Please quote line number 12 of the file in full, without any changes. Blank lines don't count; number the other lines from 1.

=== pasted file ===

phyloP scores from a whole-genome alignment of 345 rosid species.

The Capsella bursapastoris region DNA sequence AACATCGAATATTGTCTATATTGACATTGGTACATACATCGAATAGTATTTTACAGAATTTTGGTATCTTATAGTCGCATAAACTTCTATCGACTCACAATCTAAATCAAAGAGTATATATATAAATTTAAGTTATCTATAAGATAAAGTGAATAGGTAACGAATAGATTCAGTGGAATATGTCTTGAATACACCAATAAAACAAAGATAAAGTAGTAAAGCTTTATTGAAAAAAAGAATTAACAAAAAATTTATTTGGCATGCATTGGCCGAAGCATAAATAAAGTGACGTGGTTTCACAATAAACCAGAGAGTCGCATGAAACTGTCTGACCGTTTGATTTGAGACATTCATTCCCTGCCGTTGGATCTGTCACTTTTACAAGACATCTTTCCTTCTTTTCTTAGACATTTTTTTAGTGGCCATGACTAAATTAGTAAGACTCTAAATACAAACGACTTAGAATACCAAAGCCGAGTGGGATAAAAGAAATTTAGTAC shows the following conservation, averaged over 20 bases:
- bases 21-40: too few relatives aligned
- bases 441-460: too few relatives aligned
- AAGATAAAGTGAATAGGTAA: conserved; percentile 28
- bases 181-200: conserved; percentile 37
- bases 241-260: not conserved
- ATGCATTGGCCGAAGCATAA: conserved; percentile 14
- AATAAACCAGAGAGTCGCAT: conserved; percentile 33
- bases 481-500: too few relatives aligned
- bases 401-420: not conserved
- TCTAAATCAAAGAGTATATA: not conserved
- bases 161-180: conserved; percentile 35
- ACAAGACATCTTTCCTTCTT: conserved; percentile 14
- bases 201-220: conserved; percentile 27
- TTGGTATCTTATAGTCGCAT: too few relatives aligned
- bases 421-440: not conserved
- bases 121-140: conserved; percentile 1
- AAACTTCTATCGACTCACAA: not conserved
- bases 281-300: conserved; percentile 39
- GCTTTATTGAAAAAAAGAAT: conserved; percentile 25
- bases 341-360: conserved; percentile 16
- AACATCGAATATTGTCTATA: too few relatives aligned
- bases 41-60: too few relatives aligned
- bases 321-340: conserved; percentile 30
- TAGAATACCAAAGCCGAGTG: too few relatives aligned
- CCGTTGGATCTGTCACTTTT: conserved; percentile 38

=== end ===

- TCTAAATCAAAGAGTATATA: not conserved